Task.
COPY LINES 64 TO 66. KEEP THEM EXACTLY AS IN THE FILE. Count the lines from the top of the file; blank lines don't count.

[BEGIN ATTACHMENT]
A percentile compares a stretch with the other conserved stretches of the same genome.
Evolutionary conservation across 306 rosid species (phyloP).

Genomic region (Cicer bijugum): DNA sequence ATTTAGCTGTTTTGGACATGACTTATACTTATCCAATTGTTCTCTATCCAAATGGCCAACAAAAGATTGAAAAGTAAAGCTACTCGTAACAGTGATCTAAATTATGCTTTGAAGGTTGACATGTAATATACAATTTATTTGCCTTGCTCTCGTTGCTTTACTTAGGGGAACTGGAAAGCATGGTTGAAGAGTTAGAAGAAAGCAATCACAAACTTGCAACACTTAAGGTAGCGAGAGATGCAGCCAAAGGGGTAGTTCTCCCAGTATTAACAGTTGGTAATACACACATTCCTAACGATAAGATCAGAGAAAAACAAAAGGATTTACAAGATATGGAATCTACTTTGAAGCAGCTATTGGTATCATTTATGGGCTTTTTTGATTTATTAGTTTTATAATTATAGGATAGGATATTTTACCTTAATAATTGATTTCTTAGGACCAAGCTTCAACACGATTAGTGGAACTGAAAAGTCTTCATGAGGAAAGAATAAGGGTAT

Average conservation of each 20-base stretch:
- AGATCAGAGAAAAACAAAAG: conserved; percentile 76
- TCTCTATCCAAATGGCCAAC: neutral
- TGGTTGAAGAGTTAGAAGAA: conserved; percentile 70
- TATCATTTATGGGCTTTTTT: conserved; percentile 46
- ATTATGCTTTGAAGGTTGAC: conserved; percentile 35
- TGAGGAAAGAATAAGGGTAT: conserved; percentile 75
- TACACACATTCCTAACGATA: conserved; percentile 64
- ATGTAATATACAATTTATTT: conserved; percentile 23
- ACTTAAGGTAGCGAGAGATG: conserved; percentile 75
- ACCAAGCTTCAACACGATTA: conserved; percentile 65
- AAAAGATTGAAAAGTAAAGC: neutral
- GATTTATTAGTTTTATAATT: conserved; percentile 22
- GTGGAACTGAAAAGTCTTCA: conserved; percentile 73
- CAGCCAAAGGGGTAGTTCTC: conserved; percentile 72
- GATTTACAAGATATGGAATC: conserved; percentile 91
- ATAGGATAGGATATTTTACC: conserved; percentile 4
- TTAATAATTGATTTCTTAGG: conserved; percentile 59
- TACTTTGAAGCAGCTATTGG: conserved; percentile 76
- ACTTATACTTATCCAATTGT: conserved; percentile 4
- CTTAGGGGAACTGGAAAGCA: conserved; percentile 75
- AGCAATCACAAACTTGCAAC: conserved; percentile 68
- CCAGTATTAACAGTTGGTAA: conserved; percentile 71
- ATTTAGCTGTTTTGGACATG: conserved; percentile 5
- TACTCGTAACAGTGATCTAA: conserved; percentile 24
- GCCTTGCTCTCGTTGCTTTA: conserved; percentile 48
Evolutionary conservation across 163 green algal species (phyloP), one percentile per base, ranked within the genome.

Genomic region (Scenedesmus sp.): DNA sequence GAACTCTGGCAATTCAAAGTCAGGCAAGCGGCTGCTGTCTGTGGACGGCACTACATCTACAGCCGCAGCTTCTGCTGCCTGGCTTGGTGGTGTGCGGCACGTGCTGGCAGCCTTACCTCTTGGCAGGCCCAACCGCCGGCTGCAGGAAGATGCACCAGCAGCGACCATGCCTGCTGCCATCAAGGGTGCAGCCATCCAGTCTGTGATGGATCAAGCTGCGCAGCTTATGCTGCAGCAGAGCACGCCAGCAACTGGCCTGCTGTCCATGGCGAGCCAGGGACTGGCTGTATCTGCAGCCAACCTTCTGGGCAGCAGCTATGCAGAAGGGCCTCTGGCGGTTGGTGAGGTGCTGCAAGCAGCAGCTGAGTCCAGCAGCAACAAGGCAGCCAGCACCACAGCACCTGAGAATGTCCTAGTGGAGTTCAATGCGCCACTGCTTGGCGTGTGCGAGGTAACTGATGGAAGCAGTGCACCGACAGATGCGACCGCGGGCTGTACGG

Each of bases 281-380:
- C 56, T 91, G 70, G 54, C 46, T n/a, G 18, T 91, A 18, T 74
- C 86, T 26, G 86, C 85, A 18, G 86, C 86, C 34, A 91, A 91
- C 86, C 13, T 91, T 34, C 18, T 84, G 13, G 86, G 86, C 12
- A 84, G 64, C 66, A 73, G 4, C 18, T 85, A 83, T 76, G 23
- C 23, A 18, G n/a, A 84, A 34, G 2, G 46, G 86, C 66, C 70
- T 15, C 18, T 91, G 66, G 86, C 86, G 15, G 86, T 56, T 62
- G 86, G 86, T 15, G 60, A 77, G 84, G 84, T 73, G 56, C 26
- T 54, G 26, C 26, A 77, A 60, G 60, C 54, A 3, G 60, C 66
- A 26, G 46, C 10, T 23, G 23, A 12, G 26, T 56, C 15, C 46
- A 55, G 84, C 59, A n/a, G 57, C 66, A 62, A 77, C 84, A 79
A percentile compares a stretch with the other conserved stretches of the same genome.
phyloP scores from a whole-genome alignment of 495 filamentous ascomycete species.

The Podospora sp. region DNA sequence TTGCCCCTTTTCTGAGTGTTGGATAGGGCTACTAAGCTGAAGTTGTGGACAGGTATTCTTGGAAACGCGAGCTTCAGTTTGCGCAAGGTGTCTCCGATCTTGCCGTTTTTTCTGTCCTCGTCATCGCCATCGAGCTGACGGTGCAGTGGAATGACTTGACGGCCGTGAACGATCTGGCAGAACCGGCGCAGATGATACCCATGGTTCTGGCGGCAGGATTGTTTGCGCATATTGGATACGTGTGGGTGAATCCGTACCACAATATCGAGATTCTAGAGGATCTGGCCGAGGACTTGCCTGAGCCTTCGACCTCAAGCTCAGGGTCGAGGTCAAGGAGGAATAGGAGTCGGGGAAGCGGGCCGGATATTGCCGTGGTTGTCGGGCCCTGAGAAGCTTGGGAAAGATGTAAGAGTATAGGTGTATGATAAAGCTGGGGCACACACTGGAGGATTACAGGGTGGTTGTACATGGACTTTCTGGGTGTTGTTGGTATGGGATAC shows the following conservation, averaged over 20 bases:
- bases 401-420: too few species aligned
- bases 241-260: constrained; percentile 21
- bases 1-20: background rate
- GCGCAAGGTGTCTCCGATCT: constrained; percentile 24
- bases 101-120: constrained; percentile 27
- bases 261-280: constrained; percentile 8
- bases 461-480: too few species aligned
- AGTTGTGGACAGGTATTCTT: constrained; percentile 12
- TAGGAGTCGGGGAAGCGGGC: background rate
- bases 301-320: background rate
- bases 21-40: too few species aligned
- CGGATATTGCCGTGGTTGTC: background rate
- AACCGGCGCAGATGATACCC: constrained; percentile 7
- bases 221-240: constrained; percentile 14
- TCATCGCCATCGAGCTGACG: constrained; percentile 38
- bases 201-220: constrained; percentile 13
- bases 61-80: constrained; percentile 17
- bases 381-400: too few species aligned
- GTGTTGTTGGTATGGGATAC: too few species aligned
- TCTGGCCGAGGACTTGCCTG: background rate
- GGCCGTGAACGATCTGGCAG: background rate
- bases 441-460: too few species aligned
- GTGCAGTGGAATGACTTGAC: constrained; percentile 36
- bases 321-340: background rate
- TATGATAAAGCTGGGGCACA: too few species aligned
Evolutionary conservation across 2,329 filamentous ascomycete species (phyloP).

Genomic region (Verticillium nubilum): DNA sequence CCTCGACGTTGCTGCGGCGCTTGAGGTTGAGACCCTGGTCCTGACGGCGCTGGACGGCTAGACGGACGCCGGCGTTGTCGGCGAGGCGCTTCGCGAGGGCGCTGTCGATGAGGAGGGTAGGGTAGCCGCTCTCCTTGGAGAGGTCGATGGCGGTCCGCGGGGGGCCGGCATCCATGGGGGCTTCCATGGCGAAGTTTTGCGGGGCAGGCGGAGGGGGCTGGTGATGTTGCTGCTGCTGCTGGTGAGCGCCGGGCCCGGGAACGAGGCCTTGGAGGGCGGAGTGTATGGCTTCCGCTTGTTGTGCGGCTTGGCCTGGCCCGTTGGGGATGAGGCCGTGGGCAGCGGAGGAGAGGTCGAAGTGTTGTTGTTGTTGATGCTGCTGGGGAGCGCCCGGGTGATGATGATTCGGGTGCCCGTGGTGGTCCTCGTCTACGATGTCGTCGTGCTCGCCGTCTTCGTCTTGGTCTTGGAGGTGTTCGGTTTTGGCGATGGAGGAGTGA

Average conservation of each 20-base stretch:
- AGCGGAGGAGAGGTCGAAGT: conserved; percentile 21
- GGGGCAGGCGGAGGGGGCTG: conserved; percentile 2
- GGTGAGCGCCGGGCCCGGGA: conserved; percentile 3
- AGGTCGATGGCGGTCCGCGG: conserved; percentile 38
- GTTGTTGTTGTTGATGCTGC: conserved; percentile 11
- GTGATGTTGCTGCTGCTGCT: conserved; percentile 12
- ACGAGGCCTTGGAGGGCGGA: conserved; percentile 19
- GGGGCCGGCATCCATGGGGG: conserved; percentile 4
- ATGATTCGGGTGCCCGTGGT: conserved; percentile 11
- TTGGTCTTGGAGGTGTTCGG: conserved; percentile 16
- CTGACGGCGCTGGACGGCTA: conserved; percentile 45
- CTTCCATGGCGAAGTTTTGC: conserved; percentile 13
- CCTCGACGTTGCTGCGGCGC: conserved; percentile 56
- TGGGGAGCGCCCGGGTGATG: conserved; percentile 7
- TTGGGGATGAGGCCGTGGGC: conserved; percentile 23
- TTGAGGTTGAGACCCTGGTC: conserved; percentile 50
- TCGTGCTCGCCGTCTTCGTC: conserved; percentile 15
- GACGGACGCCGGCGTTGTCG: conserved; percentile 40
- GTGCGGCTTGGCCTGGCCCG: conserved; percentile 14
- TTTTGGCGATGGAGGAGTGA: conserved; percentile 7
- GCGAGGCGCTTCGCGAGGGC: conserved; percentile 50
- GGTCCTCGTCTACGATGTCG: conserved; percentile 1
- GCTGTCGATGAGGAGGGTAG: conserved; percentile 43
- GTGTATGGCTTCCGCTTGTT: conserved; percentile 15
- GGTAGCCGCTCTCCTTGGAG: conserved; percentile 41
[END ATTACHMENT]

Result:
- GTGTTGTTGGTATGGGATAC: too few species aligned
- TCTGGCCGAGGACTTGCCTG: background rate
- GGCCGTGAACGATCTGGCAG: background rate